The volatile characterization also undermined the tenderness between Tosca and Cavaradossi in the first act. Mattila and Alvarez did some beautiful singing, with his ringing tones and dynamic finesse and her richly voiced anticipation of their night together. But there was never any real chemistry between them.

George Gagnidze revealed his exceptional talent as a singing actor when he debuted at the Met last season in the role of Rigoletto. Puccini gives Scarpia one of the greatest and most dramatic entrances in all of opera and Gagnidze made the most of it. His stage presence was riveting. With his imperious bearing, his commanding stride, his barely suppressed sneer, he was truly the man whom Tosca described as capable of making all of Rome tremble. Gagnidze embodied much of the character with only a single telling gesture – his clenched left fist. Puccini’s Scarpia is a volcanic character – with outsized inner passions, mingling sex and violence, passions that are ever ready to erupt but kept under iron control, as befitting his social and political station. Gagnidze’s costume here (as opposed to what he wore in the second act) was apt – a snakeskin coat, so appropriate for Scarpia’s serpentine nature. He is merciless and relentless, and he tells us he has two goals: to possess Tosca and kill her lover. As Gagnidze, with crystal clear declamation, gives us Scarpia’s commentary on how well his plans are working, these thoughts seem to be occurring to him in real time.

With Iago as his acknowledged role model, Scarpia sets out to make Tosca jealous. With an unctuous manner and false sympathy he both plants the seed of jealousy in Tosca’s mind and comforts her in her distress. Gagnidze accomplishes this shift from Scarpia’s public face to the one he wants to present to Tosca (at least for the moment) with a marvelous change of vocal color and dynamics and an exceptionally fine legato line.

Gagnidze’s “Te Deum” is sung with his richly colored dark voice redolent of menace, with excellent intonation and unforced power. It is a great shame that Bondy (no doubt to achieve a more appealing stage image) put Scarpia on the extreme left of the stage, under the side boxes, thus disrupting the dynamic balance between singer, chorus and orchestra.

In act two, Bondy’s conception of Scarpia slides into vulgarization and outright farce. For Puccini’s Scarpia, power is the ultimate aphrodisiac. Despite his telling us that only the use of force to conquer and subdue women brings satisfaction, Bondy served up a tasteless scene with Scarpia being serviced by three prostitutes, one of whom has her head in his lap. He gave us a vulgar version of Botticelli’s three graces (the allusion was unmistakable) to match his vulgar version of Puccini. While it is true that Scarpia also sings about his liking for a variety of women, this is not the catalogue aria and he is no Don Giovanni. Puccini’s Scarpia is a man who lives for and through intimidation and violence. Here, he is torturing Cavaradossi in order to blackmail Tosca into having sex with him.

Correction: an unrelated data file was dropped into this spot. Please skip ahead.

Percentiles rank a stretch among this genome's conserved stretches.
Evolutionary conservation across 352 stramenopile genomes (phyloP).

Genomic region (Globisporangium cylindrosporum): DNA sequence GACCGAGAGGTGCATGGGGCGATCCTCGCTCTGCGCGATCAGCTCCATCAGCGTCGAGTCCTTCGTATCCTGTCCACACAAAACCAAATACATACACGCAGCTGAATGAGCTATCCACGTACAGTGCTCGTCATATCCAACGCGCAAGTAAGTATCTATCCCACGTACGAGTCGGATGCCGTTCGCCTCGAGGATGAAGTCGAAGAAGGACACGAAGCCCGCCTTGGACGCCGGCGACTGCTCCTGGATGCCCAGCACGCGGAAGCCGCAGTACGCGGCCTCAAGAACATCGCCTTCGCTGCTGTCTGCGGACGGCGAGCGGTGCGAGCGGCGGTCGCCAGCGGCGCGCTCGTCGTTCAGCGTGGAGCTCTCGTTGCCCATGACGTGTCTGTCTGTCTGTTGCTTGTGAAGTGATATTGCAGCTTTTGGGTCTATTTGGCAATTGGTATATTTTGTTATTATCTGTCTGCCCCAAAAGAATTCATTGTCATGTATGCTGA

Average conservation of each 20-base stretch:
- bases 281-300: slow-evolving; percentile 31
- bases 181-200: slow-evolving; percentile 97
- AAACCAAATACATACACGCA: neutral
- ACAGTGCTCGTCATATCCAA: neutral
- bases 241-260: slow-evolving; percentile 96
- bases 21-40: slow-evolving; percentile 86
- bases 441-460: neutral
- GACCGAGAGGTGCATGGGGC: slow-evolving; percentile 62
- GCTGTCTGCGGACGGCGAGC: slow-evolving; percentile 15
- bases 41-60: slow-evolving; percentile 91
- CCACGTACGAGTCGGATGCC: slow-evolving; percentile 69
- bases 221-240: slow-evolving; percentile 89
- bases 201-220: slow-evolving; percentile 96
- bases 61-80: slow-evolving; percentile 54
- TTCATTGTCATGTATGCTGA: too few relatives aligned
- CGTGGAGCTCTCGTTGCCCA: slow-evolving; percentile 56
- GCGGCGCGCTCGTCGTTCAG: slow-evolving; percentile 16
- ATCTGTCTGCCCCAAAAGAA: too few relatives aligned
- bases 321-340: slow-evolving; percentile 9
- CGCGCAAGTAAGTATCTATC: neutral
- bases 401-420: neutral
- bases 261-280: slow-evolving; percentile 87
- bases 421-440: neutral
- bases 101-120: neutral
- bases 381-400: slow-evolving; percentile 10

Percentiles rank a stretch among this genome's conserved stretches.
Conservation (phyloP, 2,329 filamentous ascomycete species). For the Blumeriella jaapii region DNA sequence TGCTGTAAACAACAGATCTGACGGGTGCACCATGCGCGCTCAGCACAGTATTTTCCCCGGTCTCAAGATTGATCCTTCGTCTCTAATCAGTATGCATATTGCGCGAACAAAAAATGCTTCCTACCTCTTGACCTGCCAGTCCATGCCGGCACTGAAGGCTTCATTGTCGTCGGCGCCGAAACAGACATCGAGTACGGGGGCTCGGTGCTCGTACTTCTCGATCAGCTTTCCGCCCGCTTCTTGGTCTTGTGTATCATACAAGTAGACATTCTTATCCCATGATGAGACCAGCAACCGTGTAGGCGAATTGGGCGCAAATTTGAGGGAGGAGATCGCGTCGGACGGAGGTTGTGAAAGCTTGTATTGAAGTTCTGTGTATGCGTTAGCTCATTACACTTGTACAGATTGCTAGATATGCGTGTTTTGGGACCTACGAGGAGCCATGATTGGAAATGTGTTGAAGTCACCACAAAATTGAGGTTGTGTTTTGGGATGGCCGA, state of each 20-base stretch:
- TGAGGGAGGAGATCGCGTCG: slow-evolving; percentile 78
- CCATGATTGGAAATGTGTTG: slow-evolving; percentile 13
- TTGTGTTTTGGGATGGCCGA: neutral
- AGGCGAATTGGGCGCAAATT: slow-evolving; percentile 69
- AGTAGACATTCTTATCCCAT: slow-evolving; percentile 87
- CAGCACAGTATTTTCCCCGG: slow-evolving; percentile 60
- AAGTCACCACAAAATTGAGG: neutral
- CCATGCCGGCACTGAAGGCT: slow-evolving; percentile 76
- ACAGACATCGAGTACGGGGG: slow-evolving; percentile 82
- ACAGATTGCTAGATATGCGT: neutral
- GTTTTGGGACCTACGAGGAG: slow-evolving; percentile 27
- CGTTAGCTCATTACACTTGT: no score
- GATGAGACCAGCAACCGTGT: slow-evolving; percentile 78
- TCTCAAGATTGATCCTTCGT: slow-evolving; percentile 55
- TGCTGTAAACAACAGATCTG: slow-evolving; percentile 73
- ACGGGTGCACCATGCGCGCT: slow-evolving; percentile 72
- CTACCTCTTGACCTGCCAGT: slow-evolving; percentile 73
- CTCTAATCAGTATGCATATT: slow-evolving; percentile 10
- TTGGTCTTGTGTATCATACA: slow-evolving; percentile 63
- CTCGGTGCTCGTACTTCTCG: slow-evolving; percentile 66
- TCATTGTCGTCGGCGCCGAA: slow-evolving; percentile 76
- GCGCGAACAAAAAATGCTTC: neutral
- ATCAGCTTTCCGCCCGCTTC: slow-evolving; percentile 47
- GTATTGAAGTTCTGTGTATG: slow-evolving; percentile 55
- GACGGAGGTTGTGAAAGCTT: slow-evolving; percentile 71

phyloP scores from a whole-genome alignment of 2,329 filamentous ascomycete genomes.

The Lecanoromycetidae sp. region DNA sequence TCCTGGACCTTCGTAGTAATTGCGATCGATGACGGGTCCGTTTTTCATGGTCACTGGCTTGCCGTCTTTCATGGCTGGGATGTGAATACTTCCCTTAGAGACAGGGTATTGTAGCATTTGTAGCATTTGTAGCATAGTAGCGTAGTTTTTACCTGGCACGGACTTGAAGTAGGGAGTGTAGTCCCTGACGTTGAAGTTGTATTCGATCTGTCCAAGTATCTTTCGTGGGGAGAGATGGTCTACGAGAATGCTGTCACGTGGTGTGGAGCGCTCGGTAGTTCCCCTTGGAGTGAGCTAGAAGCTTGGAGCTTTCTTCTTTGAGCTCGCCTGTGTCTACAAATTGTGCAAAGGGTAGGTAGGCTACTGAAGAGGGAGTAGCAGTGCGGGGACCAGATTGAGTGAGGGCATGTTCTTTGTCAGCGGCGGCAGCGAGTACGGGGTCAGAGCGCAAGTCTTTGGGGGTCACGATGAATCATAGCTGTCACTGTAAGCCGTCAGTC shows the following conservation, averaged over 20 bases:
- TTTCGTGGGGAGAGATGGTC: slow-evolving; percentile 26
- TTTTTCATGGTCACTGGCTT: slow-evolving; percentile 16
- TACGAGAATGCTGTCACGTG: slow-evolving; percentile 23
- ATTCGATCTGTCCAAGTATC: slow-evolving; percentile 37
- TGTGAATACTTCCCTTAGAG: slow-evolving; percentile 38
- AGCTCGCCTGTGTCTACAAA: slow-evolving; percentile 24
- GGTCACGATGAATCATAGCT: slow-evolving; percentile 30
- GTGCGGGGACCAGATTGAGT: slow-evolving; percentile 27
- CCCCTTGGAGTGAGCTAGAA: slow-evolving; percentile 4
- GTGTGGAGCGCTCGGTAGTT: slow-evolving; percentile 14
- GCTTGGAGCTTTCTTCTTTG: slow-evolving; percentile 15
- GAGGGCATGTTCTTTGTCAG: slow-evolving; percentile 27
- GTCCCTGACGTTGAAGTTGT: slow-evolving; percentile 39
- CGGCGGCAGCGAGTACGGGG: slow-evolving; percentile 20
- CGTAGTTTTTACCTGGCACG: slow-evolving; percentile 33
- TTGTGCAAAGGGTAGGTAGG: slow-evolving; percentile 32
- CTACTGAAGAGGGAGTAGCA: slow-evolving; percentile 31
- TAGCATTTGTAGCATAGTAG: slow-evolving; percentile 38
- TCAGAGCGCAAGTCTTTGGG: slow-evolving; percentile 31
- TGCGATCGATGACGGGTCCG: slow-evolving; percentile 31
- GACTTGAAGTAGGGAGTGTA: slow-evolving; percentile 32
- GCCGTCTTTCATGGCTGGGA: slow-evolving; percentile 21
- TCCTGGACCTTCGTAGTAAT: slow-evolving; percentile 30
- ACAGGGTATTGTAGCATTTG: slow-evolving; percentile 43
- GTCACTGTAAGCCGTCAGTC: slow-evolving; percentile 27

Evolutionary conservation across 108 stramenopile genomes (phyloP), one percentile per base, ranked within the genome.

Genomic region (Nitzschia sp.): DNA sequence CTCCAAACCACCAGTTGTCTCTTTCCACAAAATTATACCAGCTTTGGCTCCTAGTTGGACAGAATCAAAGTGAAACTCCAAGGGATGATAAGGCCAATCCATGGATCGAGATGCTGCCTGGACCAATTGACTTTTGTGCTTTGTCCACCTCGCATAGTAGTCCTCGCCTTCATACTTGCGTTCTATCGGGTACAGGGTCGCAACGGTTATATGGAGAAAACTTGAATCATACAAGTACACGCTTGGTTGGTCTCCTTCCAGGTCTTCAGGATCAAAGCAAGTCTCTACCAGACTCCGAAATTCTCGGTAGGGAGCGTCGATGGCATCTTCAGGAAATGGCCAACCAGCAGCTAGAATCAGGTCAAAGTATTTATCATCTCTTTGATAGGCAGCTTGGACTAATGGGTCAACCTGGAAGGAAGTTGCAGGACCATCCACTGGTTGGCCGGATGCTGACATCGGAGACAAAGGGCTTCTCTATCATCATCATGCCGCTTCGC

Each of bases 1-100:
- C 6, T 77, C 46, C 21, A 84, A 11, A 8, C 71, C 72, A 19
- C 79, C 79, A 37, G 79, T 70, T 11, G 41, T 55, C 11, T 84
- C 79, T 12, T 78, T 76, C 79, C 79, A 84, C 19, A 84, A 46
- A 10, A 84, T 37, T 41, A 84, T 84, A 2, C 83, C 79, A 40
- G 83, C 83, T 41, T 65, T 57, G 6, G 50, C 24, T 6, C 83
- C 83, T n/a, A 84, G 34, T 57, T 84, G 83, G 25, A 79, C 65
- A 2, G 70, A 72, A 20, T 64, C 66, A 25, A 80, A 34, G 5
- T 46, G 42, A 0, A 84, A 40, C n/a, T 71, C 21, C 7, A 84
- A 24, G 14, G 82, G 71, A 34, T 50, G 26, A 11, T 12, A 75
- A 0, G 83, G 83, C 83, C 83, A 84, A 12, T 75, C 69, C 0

Alas, for poor Puccini (and Gagnidze), even worse was to come. Scarpia as primate. When Tosca tells him that she still wants to leave Rome with Cavaradossi, Bondy’s Scarpia falls on the floor, crawls across the stage and sobs. Several audience members seated near me seemed absolutely dumbfounded by this development. It provoked bemused laughter.

Gagnidze’s Scarpia dies magnificently – musically, but certainly not visually. For the psychological and dramatic context, one must look back to his portrayal of Scarpia in act one, and not at the thuggish perverted character Bondy serves up in act two. After Scarpia is stabbed, Gagnidze used subtle vocal coloration to capture a mixture of stunned incredulity and indignation. After all, as Tosca observed, looking at his lifeless body, Scarpia was the man before whom all of Rome trembled.

The role of Cavaradossi carries most of the musical weight in this opera, while the other two main characters carry the dramatic weight. Marcello Alvarez was in superb voice. He sang with melting lyricism, ringing high notes, a fine legato line, and a wide range of both dynamics and colors. His third act aria, one of the most famous in the tenor repertoire was ravishing.

The Met orchestra under James Levine was marvelous in its evocation of the varied colors of Puccini’s orchestration. The orchestra plays a major role in this opera because of the composer’s use of musical motives that are combined and recombined to form the fabric of the work. Particularly effective dramatically are the chords associated with Scarpia which open the opera, and make it so clear that he is the dominant force, setting events in motion and sealing the fate of the other characters.

Richard Peduzzi replaced Zeffirelli’s overstuffed sets that dwarfed the singers with vast empty sets than managed to do exactly the same thing. Uniquely, his set for act three was visually interesting with a clear focus.

Tosca’s death can only be described as bizarre. She ran up the stairs to the tower, pursued by soldiers who seemed to be running in slow motion. She stopped mid-way, beckoned to her pursuers and then turned around and resumed her journey up the stairs. She disappeared through a doorway and, after what seemed to be an excruciatingly long pause, a stunt double (some in the audience seemed convinced that it was a dummy) pitched sideways out of the tower and then froze in suspended animation. The lights went out. This was the last image the audience saw before the booing started, and it was clearly a contributing factor.

The Met

Arlene Judith Klotzko